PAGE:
Your Voice – It’s All You’ve Got

Ours is an astonishing business – truly “virtual.” We seldom ever meet a client or a candidate. Using just the phone and email we provide a service for which we are well paid. However, that places a tremendous amount of importance on something that we take completely for granted – the voice. After all, we have been talking almost since birth so we must be good at it, right? It might be worth pausing for a moment to ask “how much is my tone of voice affecting my recruiting success?”

Communication gurus tell us that 60% of communication is body language (that’s a problem, unless you are video conferencing with candidates), 30% is tone of voice, and 10% is the actual content of what is said. That leaves us, as recruiters, with only the tone of voice to get our message across. Which brings me to the important point: Have you listened to yourself lately?

I recently took a voice exam with Executive Voice Coach, Sandra McKnight. She told me to “slow down and pay more attention to final consonants!“ I often fall to be mindful on the phone because I have a lot to get done.

May I make a few suggestions for improving the quality of your voice on the phone?

  • Slow down when you speak. We talk faster when we are nervous or when we feel like we are intruding. You will “sound” more confident and be more authoritative if you speak slowly and deliberately
  • Provide good breath support. Recruiting coaches often recommend that recruiters learn to do public speaking because (correctly taught) it improves proper breath support. This means: sit up straight and speak from your diaphragm.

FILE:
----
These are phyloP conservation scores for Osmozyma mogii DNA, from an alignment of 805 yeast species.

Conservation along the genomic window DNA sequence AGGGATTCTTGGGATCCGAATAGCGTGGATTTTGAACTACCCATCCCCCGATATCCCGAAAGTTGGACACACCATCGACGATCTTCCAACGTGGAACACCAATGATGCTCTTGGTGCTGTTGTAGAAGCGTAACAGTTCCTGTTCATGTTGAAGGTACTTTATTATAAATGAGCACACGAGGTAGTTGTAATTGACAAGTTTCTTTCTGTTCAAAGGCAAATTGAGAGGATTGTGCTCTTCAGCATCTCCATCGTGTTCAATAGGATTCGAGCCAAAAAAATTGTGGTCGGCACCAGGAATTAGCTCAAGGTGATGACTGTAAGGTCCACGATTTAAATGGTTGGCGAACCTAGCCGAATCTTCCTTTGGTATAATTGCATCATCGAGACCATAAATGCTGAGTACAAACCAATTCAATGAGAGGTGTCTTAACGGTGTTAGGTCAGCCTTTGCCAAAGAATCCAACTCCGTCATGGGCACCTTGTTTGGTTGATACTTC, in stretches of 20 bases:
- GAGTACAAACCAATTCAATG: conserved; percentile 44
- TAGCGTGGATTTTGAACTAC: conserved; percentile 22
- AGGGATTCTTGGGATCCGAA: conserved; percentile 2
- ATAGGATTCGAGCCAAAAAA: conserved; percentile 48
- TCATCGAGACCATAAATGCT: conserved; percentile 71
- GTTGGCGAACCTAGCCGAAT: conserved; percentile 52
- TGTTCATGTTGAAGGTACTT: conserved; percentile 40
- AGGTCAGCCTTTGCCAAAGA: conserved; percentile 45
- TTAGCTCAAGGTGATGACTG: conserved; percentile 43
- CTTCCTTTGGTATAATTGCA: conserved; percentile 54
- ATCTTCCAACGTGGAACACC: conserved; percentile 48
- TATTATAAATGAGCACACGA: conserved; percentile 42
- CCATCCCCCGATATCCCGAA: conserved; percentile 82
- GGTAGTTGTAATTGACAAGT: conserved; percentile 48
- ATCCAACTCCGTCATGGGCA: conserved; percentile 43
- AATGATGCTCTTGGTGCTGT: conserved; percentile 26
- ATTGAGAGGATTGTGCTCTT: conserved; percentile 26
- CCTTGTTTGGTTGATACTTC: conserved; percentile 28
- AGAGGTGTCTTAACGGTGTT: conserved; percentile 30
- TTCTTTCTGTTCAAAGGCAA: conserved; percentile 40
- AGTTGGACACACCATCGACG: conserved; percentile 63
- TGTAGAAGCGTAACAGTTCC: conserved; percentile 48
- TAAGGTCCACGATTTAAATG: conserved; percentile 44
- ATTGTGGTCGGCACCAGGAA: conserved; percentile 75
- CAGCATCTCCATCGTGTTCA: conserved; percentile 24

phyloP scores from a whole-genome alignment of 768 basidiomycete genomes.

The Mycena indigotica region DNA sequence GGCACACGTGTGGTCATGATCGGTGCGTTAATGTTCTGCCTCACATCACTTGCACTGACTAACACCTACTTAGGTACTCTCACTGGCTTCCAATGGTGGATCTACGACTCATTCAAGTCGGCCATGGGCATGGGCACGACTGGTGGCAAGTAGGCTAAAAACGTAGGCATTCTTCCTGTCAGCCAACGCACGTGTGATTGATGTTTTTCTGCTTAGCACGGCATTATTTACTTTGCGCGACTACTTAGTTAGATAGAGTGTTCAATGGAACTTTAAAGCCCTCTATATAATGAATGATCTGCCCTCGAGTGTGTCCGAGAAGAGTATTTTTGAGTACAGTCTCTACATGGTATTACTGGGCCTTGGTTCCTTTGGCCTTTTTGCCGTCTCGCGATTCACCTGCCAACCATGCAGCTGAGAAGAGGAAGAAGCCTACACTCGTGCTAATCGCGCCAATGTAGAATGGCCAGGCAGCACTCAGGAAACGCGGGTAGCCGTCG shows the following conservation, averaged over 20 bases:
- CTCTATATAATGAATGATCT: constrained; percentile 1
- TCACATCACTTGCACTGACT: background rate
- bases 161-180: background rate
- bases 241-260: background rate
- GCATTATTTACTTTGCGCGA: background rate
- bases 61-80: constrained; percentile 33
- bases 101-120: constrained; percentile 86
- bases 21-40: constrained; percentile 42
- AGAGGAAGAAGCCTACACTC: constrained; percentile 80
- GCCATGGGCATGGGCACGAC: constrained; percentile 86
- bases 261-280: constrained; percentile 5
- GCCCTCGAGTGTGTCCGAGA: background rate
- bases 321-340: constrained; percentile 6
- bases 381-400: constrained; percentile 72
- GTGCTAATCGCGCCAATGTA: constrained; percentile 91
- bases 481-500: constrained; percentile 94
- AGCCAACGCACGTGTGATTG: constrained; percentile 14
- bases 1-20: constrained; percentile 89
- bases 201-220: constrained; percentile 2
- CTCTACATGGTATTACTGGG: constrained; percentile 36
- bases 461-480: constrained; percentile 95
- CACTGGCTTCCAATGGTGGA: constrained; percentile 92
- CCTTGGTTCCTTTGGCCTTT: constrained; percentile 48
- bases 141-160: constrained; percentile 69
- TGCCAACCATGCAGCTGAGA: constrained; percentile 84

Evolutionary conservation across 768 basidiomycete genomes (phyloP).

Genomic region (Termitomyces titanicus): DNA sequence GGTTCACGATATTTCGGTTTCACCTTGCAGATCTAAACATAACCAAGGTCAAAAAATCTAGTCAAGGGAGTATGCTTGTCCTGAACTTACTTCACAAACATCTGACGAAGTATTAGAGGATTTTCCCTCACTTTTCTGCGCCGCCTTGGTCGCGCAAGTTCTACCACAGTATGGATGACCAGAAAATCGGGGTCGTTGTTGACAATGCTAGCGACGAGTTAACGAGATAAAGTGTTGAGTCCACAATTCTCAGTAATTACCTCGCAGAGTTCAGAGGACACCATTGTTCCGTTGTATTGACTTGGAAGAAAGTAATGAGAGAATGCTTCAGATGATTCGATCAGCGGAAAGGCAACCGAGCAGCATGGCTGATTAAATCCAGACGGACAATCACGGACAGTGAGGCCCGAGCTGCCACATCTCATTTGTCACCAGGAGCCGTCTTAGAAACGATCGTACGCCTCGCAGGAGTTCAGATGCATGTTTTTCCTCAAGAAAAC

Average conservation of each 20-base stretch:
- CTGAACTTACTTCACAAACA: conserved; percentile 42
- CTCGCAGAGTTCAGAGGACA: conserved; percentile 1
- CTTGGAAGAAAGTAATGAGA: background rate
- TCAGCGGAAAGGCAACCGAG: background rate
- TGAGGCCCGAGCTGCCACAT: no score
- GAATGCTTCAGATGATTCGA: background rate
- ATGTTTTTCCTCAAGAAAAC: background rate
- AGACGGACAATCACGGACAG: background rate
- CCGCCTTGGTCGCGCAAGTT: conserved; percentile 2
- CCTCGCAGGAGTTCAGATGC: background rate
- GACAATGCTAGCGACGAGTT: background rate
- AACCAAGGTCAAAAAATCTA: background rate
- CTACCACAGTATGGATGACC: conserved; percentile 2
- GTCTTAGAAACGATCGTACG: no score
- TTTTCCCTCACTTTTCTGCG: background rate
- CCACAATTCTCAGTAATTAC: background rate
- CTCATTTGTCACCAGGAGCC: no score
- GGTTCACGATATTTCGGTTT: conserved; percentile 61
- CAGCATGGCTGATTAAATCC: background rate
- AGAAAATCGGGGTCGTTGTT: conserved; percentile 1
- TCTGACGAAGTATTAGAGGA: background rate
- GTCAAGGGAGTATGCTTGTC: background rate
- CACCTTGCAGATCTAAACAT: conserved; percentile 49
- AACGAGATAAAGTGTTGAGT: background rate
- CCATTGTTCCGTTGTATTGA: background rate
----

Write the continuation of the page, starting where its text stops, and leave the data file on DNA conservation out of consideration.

• Find your best speaking range. This is best done with a piano (go ahead, visit the Steinway store!). By singing along with the notes, find the top and bottom of your singing voice range. Then figure out what is dead center within your range – that is your optimum speaking voice. It is almost always lower than your normal default tone.
  • Think before you speak. Does the person on the other end hear a warm, relaxed, cheerful smile – or an uptight, in a hurry to make a buck, recruiter? It is sometimes recommended that you have a mirror in front of you so you can “see” what your voice sounds like.
  • Be Happy! In a 2020 Forbes article, “ The Power of Connection Through Voice,” Andrea Luomas states ,“Hearing happiness in the voice of another makes us pay more attention than hearing happiness in your own voice.” Happiness affects your voice and your listener.

For more help on this topic visit these links to articles written by communication expert, Judith Filek, President of Impact Communications: